Revelation, Mark of the Beast, and COVID-19

There are quite a few articles and sermons circulating these days claiming COVID-19 and events around it were foretold in the Bible’s book of Revelation.

I’ve heard from friends and family asking if I also think So-And-So could be the “Beast” and such-and-such could be his “mark.” They ask if I think this virus is a sure sign of Christ’s imminent return.

The short answer is “no.”

My belief is that every event in John’s Revelation transpired long ago, with the exception of its last two chapters. But let’s back up…


John opens his book by telling us it’s a “revelation”…but the word used is “apokalypsis” in Greek, which can be translated “apocalypse” in English. That’s a scary word we modern Westerners associate with the end of the world, but in John’s day, it was simply a well-known genre of Jewish literature that used symbolism to reveal the spiritual events taking place behind historical and current events (see Ezekiel, Daniel, 1 Enoch, 4 Ezra).

Apocalyptic writings orient us in history, helping us see the connections between what has happened, what is happening, and what will happen in the end. John wanted readers to know from the get-go what kind of literature they were reading so they’d know its purpose and how best to interpret it.


John’s Revelation is full of “signs” – or symbols. These symbols were familiar to his Jewish-Christian audience and acted as “remezim” or “hints” that sent readers back to the Hebrew scriptures to find their meaning. John hints at Genesis 3 (serpent/dragon), Zechariah 4 (seven churches), Daniel 7 (creatures at the throne of God), and Isaiah 6 (“Holy, holy, holy”), for example.

These symbols did not perplex John’s audience like they do modern Western readers. Their meaning was clear to his original audience: Christian Churches in Asia Minor pressured and persecuted by Rome. These symbols were easily deciphered using the Hebrew scriptures John’s readers knew well.


John’s Revelation had a lot to say about the enemies of the early Christian Church and about the Church’s eventual victory over them. By using symbols, John effectively concealed his criticism of those enemies from those enemies, protecting the recipients of his letter from even more persecution.


John’s Revelation is not a coded countdown to the end of the world or a prediction about how or when that end will come in the future. It was written instead as a warning and comfort to Christians suffering through persecution at the time.


You mean, who was the Beast? John did not predict that the “Beast” would arrive some future day and put a mark on the foreheads and hands of people…and then Jesus woudl return.

Jewish Christians in John’s day understood the Beast to be Nero (“Nero Caesar” and “Beast” both equal 666 in biblical Hebrew). John wrote his Revelation right after Nero’s persecution of the Church and at the beginning of Domitian’s.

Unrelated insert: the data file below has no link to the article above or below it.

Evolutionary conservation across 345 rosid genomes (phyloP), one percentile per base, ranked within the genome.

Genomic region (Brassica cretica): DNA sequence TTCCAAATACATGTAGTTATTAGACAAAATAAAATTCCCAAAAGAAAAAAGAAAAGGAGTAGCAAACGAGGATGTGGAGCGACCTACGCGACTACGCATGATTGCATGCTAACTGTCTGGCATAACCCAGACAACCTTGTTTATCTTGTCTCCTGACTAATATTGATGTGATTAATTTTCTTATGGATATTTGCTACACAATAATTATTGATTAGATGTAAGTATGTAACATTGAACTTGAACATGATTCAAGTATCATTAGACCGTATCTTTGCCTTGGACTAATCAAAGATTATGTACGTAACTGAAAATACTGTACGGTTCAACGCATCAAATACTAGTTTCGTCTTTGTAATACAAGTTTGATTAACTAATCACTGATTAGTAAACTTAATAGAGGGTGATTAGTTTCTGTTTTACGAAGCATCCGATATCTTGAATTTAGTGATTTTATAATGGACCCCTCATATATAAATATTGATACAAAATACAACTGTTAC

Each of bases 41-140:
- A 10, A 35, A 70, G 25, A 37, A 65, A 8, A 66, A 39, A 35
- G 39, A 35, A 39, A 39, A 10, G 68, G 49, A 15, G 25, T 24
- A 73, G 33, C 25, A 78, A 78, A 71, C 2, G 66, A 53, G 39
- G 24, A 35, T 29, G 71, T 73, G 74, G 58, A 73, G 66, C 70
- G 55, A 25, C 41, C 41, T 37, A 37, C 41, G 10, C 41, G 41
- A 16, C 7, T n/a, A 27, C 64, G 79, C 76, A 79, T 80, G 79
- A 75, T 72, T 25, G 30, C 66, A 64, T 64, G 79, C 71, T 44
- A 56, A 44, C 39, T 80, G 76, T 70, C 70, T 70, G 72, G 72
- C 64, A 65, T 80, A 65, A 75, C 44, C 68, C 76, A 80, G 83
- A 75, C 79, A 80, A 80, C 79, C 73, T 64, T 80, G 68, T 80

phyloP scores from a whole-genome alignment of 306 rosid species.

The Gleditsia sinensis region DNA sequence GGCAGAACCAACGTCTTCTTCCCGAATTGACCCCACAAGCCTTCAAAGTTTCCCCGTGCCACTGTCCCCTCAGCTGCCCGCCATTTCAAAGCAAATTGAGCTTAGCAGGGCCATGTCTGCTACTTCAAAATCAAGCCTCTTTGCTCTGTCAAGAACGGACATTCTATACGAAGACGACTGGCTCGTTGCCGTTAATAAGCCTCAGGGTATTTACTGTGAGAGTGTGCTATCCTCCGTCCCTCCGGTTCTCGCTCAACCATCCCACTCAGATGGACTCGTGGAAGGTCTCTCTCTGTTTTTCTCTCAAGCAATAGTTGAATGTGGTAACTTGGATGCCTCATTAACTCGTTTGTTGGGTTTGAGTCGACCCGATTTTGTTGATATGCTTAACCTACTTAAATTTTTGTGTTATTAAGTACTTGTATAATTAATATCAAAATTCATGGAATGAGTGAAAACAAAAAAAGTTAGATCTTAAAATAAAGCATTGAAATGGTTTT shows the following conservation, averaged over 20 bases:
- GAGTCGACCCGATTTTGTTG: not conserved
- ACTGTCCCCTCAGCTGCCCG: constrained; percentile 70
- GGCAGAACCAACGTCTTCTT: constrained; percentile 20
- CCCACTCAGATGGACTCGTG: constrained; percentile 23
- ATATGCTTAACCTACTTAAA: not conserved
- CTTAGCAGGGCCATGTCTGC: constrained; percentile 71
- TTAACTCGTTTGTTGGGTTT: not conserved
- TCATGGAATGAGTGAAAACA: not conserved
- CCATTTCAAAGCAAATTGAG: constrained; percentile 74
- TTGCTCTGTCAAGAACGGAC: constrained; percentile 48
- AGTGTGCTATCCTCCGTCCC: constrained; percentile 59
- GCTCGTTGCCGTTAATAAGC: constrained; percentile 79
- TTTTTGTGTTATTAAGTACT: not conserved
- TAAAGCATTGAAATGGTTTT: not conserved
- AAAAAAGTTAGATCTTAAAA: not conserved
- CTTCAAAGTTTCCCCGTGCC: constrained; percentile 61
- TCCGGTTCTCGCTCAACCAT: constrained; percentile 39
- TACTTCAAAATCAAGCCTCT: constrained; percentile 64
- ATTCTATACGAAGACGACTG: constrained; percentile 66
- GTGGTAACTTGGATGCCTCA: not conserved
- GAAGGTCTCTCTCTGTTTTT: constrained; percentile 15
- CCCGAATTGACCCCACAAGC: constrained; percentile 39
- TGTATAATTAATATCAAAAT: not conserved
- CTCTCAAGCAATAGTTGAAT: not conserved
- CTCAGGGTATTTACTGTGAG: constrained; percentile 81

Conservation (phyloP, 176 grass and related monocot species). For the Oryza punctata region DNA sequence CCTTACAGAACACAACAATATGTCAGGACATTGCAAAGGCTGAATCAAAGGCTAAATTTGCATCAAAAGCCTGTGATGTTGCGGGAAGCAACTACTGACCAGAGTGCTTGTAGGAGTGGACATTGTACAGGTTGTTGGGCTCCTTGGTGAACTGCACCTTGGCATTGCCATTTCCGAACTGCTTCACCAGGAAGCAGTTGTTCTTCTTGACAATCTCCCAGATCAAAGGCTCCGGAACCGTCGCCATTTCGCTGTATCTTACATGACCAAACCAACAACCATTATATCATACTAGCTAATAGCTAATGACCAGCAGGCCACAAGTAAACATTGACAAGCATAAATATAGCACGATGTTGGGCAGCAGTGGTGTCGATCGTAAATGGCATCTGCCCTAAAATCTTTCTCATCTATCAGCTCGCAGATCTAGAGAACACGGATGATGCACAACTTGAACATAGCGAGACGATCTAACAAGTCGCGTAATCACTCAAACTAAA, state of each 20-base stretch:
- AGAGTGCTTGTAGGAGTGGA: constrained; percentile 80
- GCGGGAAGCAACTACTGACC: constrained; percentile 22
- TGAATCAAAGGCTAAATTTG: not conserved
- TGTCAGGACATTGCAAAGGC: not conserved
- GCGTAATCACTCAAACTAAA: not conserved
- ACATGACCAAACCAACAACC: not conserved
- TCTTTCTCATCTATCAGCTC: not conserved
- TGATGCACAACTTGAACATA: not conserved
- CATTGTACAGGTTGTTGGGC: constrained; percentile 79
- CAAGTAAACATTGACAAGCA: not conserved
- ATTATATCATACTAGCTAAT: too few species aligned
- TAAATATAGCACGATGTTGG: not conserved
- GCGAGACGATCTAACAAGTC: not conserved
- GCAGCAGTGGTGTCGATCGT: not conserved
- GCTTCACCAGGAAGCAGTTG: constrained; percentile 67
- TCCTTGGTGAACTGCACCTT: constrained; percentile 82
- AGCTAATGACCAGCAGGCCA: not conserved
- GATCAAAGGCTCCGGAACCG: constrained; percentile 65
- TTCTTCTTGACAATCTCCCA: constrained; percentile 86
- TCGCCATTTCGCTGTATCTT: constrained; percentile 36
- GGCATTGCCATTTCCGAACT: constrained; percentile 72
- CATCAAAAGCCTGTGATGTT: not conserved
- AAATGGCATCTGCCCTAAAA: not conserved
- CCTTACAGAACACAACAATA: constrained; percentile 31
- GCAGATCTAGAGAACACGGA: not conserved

Most of Revelation is spent contrasting the violent, unjust, materialistic empire of Rome and her murderous, amoral leaders with the peaceful, just, sacrificial Church and her delivering, holy Messiah. One is the Beast who slays and the other is the Lamb who is slain.

The Beast is the Roman government…and governments like it.


The Church pledges allegiance to the LORD by praying and living the Shema – that ancient prayer that faithful Jews have prayed for generations. (I’ve written a lot about the Shema here). 

Jews were to tie these words, literally and figuratively, to their foreheads and hands. By tying and praying the Shema, Jews pledged their allegiance, the totality of themselves and their lives, to the LORD as King. Similarly, Gentile Christians pledged their allegiance to Jesus by declaring “Jesus is Lord” at their baptism (Romans 10:8-10). The Beast in John’s Revelation is government – Nero’s, Domitian’s, and every government? – that demands human allegiance we owe only to the LORD.

John wasn’t foretelling a future day when a president or prime minister would put an RFID tag under the skin of citizens, issue social security numbers, or “test and trace” during a pandemic. The “mark of the Beast” was John’s way of explaining the tremendous spiritual evil behind Rome’s persecution of Christians at the time: When the Romans demanded Christians pledge allegiance to Caesar as “Lord” they were asking Christians to give themselves in service to an earthly king and kingdom. If Christians refused to do this – they should refuse! – Romans would revile them, punish them, and often kill them.


But, John wrote, Jesus, our King, overthrows the kingdoms of this world through the faithfulness and suffering of the Church who refuses to pledge allegiance to Rome or adopt Roman values that are contrary to Christ’s. In the future, according to John, Jesus will establish the Kingdom of Heaven right here on earth and violence, suffering, and death will be no more and the Beast will be destroyed (Revelation 21, 22).


John’s Revelation doesn’t predict scary stuff that will happen in the future. Instead, it reveals God’s purposes for the past and present suffering of Christians and gives them comfort and hope by promising they will ultimately be vindicated and delivered in the future.

So, no, I do not agree with those who, at this very moment, are fomenting anger and fear by mistranslating and misappropriating John’s Revelation. John gives me comfort, reminding me that if I’m faithful to Jesus I somehow participate in overthrowing the powers of this world and one day their defeat and His victory will be complete.

For Further Study: